# Matter & Energy Chapter 1 (Notes + Flashcards)

All objects are made of matter.

Suppose your class takes a field trip to a museum. During the course of the day you see mammoth bones, sparkling crystals, hot-air balloons, and an astronaut’s space suit. All of these things are matter. Matter is what makes up all of the objects and living organisms in the universe. As you will see, is anything that has mass and takes up space. Your body is matter. The air that you breathe and the water that you drink are also matter. Matter makes up the materials around you. Matter is made of particles called atoms, which are too small to see. You will learn more about atoms in the next section. Not everything is matter. Light and sound, for example, are not matter. Light does not take up space or have mass in the same way that a table does. Although air is made of atoms, a sound traveling through air is not.

Mass is a measure of the amount of matter. Different objects contain different amounts of matter. MATTER- is a measure of how much matter an object contains. A metal teaspoon, for example, contains more matter than a plastic teaspoon. Therefore, a metal teaspoon has a greater mass than a plastic teaspoon. An elephant has more mass than a mouse.

Measuring Mass When you measure mass, you compare the mass of the object with a standard amount, or unit, of mass. The standard unit of mass is the kilogram (kg). A large grapefruit has a mass of about one-half kilogram. Smaller masses are often measured in grams (g). There are 1000 grams in a kilogram. A penny has a mass of between two and three grams. How can you compare the masses of two objects? One way is to use a pan balance, as shown below. If two objects balance each other on a pan balance, then they contain the same amount of matter. If a basketball balances a metal block, for example, then the basketball and the block have the same mass. Beam balances work in a similar way, but instead of comparing the masses of two objects, you compare the mass of an object with a standard mass on the beam.

Measuring Weight

When you hold an object such as a backpack full of books, you feel it pulling down on your hands. This is because Earth’s gravity pulls the backpack toward the ground. Gravity is the force that pulls two masses toward each other. In this example, the two masses are Earth and the backpack. is the downward pull on an object due to gravity. If the pull of the backpack is strong, you would say that the backpack weighs a lot. We ight is measured by using a scale, such as a spring scale like the one shown on the right, that tells how hard an object is pushing or pulling on it. The standard scientific unit for weight is the newton (N). A common unit for weight is the pound (lb). Mass and weight are closely related, but they are not the same. Mass describes the amount of matter an object has, and weight describes how strongly gravity is pulling on that matter. On Earth, a one-kilogram object has a weight of 9.8 newtons (2.2 lb). When a person says that one kilogram is equal to 2.2 pounds, he or she is really saying that one kilogram has a weight of 2.2 pounds on Earth. On the Moon, however, gravity is one-sixth as strong as it is on Earth. On the Moon, the one-kilogram object would have a weight of 1.6 newtons (0.36 lb). The amount of matter in the object, or its mass, is the same on Earth as it is on the Moon, but the pull of gravity is different. Volume is a measure of the space matter occupies. Matter takes up space. A bricklayer stacks bricks on top of each other to build a wall. No two bricks can occupy the same place because the matter in each brick takes up space. The amount of space that matter in an object occupies is called the object’s The bowling ball and the basketball shown on page 10 take up approximately the same amount of space. Therefore, the two balls have about the same volume. Although the basketball is hollow, it is not empty. Air fills up the space inside the basketball. Air and other gases take up space and have volume.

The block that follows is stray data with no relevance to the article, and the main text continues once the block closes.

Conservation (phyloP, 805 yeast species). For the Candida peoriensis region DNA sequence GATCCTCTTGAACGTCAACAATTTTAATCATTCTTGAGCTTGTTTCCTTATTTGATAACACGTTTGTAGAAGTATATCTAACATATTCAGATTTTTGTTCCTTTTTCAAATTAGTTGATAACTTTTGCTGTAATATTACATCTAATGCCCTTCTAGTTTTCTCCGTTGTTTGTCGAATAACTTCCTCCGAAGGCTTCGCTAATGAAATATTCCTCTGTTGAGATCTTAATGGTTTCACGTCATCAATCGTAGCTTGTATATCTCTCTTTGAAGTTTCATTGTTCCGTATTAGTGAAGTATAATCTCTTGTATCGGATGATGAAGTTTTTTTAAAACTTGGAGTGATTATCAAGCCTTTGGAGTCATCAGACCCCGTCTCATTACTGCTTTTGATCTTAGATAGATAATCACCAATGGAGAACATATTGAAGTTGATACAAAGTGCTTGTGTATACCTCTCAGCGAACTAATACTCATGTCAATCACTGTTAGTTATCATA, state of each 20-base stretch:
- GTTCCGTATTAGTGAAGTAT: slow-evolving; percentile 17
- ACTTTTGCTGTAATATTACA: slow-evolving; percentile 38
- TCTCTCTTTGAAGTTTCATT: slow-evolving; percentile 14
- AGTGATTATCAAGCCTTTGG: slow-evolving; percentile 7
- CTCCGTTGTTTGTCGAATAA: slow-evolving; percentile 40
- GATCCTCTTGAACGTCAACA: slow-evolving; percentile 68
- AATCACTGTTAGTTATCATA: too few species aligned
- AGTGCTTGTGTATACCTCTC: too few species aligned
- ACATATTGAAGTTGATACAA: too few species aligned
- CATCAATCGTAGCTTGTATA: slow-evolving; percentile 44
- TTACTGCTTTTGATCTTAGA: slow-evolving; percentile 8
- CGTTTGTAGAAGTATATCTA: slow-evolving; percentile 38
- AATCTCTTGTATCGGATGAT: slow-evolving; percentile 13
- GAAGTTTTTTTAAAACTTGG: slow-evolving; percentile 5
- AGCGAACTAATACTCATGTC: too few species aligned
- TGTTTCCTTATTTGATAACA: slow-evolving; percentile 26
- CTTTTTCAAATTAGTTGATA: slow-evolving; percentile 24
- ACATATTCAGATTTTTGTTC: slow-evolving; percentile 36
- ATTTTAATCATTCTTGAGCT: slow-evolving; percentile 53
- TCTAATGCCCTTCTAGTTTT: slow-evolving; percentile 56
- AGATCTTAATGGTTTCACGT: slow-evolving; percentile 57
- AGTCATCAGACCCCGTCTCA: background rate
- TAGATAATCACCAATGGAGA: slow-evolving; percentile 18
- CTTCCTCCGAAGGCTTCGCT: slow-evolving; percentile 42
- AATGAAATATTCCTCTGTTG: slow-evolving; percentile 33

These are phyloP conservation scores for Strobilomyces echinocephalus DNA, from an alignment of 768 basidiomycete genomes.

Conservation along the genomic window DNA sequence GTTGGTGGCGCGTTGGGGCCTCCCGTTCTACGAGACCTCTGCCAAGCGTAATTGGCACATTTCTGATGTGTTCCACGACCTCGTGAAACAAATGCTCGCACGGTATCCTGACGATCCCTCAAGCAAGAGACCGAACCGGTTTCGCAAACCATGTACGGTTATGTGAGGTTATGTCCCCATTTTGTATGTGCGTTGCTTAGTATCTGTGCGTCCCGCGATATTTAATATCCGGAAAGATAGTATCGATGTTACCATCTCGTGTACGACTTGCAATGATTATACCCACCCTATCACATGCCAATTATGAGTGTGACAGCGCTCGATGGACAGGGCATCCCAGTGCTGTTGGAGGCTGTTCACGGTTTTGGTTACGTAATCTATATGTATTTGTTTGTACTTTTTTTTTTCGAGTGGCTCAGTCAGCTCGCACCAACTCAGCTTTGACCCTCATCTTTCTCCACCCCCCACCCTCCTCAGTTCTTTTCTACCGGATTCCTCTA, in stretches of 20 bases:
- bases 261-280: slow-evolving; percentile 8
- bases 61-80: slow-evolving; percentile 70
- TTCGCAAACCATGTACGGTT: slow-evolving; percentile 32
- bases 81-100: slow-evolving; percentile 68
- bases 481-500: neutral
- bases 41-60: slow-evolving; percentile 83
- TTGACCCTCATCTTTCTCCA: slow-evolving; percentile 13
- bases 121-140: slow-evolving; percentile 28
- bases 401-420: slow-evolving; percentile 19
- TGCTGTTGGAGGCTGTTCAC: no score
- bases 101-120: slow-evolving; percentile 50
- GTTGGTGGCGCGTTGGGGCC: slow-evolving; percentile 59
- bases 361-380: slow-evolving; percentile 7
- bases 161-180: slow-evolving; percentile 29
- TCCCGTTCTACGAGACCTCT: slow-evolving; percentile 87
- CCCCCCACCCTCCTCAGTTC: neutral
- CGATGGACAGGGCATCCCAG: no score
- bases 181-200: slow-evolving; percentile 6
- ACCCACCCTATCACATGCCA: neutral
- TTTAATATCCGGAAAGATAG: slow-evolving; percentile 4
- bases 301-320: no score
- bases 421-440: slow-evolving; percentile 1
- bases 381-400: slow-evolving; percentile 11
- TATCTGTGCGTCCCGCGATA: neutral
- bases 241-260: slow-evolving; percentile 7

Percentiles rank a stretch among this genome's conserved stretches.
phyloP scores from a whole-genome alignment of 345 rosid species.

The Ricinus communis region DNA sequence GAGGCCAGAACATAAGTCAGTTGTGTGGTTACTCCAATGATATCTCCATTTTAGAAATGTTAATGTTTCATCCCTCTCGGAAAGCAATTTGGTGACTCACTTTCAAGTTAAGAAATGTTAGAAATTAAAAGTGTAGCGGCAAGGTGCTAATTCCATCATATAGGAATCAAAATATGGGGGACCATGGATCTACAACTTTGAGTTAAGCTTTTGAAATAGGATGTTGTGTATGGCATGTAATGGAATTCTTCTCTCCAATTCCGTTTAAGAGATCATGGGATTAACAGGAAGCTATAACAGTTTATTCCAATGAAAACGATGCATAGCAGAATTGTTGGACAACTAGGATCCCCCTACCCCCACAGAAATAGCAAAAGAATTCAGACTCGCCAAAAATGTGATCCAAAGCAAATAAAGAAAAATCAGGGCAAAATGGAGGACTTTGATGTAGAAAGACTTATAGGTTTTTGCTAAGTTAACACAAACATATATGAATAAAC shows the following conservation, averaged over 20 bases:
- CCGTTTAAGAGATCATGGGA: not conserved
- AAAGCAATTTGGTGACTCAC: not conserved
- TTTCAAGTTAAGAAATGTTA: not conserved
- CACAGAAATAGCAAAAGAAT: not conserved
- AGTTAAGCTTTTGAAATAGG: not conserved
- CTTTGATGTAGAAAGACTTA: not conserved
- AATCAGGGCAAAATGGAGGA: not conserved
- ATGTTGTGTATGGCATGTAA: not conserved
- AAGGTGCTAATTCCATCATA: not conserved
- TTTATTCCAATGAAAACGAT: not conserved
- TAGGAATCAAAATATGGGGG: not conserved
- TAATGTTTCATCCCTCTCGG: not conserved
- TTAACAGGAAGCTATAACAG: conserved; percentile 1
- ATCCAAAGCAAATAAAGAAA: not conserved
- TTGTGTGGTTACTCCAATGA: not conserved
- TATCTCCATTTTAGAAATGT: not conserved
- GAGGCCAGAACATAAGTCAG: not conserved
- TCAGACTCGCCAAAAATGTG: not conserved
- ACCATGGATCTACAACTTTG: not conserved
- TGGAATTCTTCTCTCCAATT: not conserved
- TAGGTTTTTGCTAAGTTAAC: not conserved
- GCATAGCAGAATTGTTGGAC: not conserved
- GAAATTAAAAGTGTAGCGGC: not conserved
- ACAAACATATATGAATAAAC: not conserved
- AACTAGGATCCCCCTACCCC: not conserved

`End of Lesson 1`